Deanna Badiuk – Founder, Canadian National Acromegaly Support Group writes: – “This has been a very hard subject for me.  I was able to start a support group and bring people together to learn how to take care of themselves better, to help them share their problems, and surround them by people that understand and support each other.  But I still couldn’t tell a person that I didn’t know, or didn’t really know well, that they might have acromegaly. This has truly bothered me, and I needed to figure out why? I knew that approaching a complete stranger to talk about acromegaly was the easy part. The hardest part was I knew that I would change their life forever.  I like to help and comfort people, not rock their world to the core, but I realized that I could, and would be saving their lives, that they could actually live longer and enjoy life longer and might be grateful that someone said something to help them get diagnosed and treated.

Here’s what I would do: “I would strike up a conversation just by saying hi. Then move forward with more conversation – believe it or not people enjoy casual conversations with strangers – then slowly work my way to talk about my rare disease. People are usually very interested as they have never heard of this rare disease or know someone that has it.  Maybe talk about signs and symptoms, and that I have observed some signs of acromegaly.  I would tell them that it is a really easy blood test that will confirm this diagnosis.  It costs about $100.00 but it would be worth it. I would give them my business card and tell them to google the disease to understand the sign and symptoms and to please reach out anytime. We all have the power to do this, we just need to believe in ourselves.”

J D’s experience:  As I was saying, I run into this scenario twice. It was so evident but I didn’t know what to do or how to approach it.  My hesitation was not knowing how to verbalize it clearly. Maybe say, “I was recently diagnosed with a disease called acromegaly and you look like you have some of the physical characteristics of the condition.  This is a tough disease but it’s very manageable once you are treated, and sometimes you can be totally cured.  Early detection is key. And so many people go undetected by their physicians. Here’s a number you can call.” I hesitated and hesitated, and hesitated. Every time I decided to approach him, my heart would start pounding and a rush of what felt like gallons of adrenaline would go through my body.  Shame on me, I thought, and in the end, I did nothing.  Needless to say, I could not get this person out of my head for months.  I still think about it and want to kick myself for not saying anything.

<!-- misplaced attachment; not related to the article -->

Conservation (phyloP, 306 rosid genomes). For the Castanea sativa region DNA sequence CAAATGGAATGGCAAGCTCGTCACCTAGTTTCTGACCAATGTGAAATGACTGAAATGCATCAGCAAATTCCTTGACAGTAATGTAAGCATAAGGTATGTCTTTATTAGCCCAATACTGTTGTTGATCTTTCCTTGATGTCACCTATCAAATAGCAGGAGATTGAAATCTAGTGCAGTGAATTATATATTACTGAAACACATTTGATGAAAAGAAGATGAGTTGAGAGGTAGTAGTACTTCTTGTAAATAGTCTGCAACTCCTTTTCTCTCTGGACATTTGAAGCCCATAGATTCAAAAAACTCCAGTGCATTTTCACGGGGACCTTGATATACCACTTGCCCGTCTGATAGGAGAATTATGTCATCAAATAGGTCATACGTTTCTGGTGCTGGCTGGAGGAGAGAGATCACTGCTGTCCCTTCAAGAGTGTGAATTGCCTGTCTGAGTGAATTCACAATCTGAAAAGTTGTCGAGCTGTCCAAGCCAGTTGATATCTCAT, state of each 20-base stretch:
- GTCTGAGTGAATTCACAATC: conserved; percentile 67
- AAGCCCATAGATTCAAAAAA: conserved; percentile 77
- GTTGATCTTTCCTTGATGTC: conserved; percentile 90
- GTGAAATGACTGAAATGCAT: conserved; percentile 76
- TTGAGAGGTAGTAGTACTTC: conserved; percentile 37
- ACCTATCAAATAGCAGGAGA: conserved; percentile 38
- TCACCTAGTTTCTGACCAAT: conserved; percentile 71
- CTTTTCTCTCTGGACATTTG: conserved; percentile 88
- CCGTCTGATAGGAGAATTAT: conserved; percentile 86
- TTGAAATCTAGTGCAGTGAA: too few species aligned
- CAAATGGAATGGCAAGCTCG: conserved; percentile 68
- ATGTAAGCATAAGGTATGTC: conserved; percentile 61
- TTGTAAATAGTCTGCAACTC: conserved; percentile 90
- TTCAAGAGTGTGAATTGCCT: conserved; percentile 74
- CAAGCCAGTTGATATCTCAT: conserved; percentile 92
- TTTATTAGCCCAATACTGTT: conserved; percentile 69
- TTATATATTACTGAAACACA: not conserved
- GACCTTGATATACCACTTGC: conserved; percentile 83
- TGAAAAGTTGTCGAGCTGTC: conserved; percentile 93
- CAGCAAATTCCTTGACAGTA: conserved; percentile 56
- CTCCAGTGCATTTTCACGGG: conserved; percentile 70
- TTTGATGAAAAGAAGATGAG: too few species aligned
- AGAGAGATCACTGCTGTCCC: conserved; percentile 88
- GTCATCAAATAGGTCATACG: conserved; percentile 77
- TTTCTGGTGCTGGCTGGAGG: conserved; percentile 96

The second time was at an airport frequent flyer lounge. As I gathered enough mustard to go over and talk to him the same feelings of insecurity and stress came over me and hesitated for a few minutes.  “I’ll go get a cup of coffee, gather some courage then talk to him”, I thought.  When I returned, he had gone.  Couldn’t find him.

In sharp contrast, sometime later my son mentioned he had met someone whose features looked eerily similar to mine and without skipping a beat he told him to go see a Doctor.  This person was diagnosed immediately, had very successful surgery, and today is in total remission. Not a peep of the tumor.

So, my advice: don’t walk away.  Don’t over think it. Say something!

Now we want to hear from you!  Did you ever have a similar situation? What did you do? What would you do if faced with this scenario? 

Click on this link to play.

 

Photo credit:  Michael Kappel – O’Hare International Airport

 

© 2017, Pituitary World News. All rights reserved.

2 COMMENTS

  1. Great article, JD – and very relevant.

    The challenge is this: it’s often hard to talk to a stranger about *anything*, let alone suggest they may have a brain tumour. And if you’re not feeling confident, or you’re not fortunate to have a business card, you may shy away from saying something.

    One option might be to produce a simple graphic that you keep on your phone and, if you see someone, show it them. It could start off with “Please don’t think I’m weird…”.

    On November 1st – as part of Acromegaly Awareness Day – there will be a global acromegaly campaign with an e-flyer outlining the key features in a simple, graphic way. It’s designed to reach out to friends and family of potential acromegalics too – and sharing it may help someone consider their recent changes and do something about it.

    Talk. Share. Tag. It all helps.